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Controversy Makes Whopper Virgins A Success For Burger King

Whopper Virgins

For years, the taste test has been a staple of many food advertisers’ arsenal. It’s simple to do, it’s easy to explain, and most of the time the message comes across loud and clear.

Now though, Burger King has decided to follow their lost wallet and Burger King Studio campaigns by giving the taste test a twist, and is documenting the process with a campaign that they’re calling Whopper Virgins, which aims to put the Whopper to “the ultimate taste test without the benefit of brand recognition or marketing support of any kind.” (And specifically, “No kings or clowns.”)

The problem is obvious: When most people see a taste test, they assume that it’s biased; so how do you convince your audience that you’ve managed to assemble the only group of people in the world that have never eaten a burger before into an unbiased group of testers when almost everyone has at least tried a burger or two during the course of their life?

The answer seems even more obvious: Find people that have never before eaten a burger. However, this leads to additional problems, because now you have to find a way to prove that they’ve never eaten a burger. Enter: Whopper Virgins.

The idea is simple: Take people that have never before experienced a burger, prove that they’ve never before experienced a burger with the fact that their language doesn’t even contain a word for burger, and then give them your burger and your competitor’s burger to see which one they like more. Film the whole process (including the always important making of footage), stitch together a convincing story line, and call it a day.

The execution however is critical: You must be convincing enough to show that you actually ran an unbiased taste test, but one-sided enough to show that your brand was the clear winner. It needs to be equal parts documentary and mocumentary, and the taste test must be both entertaining and informational. According to Russ Klein, president of global marketing, strategy and innovation at Burger King,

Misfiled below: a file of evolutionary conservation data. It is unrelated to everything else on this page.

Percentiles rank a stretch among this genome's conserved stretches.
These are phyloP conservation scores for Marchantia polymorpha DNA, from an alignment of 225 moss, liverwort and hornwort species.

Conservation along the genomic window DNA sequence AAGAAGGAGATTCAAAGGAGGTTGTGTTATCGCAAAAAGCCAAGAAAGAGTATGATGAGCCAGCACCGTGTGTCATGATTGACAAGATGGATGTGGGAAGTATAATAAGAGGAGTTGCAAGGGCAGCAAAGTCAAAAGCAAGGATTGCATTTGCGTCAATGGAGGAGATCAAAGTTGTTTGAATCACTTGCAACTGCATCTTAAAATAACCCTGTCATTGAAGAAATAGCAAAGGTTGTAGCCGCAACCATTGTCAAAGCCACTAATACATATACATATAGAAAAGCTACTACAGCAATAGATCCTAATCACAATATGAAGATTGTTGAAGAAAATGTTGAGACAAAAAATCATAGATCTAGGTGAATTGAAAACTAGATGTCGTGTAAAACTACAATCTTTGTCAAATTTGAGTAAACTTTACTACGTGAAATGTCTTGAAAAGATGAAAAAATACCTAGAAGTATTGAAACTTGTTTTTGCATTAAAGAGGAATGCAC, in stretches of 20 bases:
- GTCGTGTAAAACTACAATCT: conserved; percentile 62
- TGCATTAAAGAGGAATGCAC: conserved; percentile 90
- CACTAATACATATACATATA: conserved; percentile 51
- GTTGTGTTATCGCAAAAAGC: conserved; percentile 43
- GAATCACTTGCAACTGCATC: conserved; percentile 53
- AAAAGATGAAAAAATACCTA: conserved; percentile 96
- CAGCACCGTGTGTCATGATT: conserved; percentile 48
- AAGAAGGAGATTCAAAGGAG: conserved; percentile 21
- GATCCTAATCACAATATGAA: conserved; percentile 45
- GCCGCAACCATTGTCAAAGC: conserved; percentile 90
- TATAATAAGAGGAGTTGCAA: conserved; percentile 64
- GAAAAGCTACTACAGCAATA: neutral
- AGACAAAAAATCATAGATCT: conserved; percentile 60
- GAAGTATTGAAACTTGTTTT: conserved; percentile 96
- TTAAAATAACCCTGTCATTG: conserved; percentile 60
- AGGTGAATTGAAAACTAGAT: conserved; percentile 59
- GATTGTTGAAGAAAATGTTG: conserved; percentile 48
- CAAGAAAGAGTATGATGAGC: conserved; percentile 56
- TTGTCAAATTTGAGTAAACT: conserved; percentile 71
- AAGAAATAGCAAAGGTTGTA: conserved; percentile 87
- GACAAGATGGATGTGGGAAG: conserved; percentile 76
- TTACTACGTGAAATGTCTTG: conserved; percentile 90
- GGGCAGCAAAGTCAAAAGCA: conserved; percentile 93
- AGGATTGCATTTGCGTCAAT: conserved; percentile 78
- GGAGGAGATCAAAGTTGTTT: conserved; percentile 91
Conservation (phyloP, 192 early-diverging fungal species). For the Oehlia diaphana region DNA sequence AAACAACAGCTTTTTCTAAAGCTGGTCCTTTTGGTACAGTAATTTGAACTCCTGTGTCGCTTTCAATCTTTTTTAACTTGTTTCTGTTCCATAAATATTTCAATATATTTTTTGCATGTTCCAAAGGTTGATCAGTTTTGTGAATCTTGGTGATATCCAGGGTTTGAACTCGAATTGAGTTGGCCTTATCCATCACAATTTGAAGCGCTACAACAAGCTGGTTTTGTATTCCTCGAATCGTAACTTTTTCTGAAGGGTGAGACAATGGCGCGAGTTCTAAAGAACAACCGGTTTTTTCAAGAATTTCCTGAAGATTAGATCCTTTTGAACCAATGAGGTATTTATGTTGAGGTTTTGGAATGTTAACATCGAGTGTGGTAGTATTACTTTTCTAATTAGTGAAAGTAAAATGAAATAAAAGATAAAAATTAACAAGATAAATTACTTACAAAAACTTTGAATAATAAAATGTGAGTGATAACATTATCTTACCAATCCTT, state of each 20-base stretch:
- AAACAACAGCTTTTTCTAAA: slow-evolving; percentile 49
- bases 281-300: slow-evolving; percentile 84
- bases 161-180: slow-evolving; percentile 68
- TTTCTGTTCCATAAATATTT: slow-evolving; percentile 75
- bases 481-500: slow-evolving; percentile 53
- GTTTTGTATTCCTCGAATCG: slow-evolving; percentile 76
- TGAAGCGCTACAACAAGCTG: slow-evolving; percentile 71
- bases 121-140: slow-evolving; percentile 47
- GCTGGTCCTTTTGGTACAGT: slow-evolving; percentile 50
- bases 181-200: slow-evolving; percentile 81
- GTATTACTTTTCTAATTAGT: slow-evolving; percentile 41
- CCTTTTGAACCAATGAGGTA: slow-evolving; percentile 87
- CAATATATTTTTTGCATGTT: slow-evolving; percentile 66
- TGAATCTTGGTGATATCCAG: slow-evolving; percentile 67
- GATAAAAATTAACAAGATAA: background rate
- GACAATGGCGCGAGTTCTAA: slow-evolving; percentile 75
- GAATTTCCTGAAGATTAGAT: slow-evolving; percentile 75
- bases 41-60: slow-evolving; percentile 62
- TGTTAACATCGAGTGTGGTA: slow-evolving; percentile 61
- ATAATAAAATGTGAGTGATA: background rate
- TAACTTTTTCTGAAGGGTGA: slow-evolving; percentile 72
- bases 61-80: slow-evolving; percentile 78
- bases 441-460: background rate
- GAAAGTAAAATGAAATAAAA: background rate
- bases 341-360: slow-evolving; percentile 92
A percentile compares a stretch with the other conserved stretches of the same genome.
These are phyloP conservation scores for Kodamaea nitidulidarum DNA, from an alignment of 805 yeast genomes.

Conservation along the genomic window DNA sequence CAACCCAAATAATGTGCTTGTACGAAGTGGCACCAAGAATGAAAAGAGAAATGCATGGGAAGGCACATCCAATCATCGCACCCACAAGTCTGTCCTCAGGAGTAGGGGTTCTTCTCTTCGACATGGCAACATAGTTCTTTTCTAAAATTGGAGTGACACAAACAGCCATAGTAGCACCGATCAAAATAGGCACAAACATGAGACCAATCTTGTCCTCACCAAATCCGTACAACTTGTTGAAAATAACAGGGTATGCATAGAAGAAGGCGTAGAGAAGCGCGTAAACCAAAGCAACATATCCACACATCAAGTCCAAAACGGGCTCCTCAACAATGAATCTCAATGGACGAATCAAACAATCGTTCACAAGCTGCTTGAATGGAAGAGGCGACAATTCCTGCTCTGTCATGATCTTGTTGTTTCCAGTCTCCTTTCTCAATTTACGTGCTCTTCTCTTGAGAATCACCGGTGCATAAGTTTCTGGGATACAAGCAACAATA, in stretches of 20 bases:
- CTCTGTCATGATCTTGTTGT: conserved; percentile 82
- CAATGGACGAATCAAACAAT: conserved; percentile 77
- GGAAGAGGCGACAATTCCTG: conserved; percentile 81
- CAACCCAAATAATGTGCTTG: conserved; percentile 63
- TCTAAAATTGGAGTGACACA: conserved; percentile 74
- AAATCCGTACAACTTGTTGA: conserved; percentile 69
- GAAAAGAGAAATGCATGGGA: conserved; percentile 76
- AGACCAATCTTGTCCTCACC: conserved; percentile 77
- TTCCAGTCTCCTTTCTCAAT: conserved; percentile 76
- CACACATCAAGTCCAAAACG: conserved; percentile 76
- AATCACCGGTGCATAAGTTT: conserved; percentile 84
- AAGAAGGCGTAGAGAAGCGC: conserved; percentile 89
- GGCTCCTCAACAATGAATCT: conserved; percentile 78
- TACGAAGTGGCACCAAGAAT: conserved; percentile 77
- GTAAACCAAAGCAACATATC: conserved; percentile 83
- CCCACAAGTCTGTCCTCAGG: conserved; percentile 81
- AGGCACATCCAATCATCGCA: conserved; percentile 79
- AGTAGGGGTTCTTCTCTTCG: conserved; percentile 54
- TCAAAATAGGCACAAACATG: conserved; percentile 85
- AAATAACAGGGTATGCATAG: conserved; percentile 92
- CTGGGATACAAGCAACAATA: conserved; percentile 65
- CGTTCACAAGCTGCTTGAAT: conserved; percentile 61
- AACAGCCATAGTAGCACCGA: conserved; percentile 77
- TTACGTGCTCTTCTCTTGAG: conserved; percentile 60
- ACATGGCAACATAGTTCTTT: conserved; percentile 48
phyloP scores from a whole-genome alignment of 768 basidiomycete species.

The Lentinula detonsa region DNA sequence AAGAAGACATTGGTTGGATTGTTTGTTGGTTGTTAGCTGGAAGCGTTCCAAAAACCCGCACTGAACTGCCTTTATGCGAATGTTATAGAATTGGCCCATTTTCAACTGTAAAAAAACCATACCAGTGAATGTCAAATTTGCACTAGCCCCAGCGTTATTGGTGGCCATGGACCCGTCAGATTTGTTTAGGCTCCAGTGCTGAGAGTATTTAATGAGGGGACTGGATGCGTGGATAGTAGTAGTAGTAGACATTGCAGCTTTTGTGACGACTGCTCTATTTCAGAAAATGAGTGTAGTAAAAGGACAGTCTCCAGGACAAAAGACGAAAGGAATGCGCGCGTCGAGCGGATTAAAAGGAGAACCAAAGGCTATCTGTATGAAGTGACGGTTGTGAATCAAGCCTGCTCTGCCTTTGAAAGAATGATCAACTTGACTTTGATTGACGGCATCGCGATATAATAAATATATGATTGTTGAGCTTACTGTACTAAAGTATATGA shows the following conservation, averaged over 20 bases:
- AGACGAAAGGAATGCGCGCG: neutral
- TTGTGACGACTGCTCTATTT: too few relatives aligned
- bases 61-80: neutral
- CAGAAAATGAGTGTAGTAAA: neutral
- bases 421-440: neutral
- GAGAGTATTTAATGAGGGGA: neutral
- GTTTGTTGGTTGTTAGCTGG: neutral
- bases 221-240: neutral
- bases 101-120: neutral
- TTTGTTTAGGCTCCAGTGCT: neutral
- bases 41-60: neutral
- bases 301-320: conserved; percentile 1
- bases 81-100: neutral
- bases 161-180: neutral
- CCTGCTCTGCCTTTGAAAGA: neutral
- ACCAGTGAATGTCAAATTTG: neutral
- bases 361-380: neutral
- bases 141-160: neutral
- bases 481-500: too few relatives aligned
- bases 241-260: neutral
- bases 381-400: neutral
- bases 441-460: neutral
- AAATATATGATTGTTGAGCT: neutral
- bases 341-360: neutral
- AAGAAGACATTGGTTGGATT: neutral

“During a time when consumers are craving it most, honesty and transparency are the heart and soul of this campaign. By embarking on a voyage of this magnitude that held no guarantees and left us open to vulnerabilities, we took a leap of faith that our signature product would win people over at first bite.”

For the Whopper Virgin documentary, Burger King has only just teased what the campaign will be all about, with cliff-hanger TV commercials that lead to a microsite which features a slideshow and a countdown timer to the documentary’s world premiere, but even with just the few stills and short clips that are currently available, controversy around the ad is already starting to build.

Detractors include Duncan Riley from The Inquisitr who said “It doesn’t get much more offensive than this.” and Sharon Akabas from the Institute of Human Nutrition at Columbia University who said, “It’s outrageous. What’s next? Are we going to start taking guns out to some of these remote places and ask them which one they like better?”

However, according to Brian Gies, vice president of marketing impact at Burger King,

“The people we encountered along the way were wonderful. They were enthusiastic about sampling our product and even more eager to share their culture, including their own food, with the team conducting the tests.”

Depending on how Burger King plays their cards though, this controversy could be what makes this campaign a success, as all eyes will be trained on the website once the countdown timer reaches zero.

Taste Test Timer

In addition, Burger King has already started the process of answering to the criticism with a statement in their press release that said: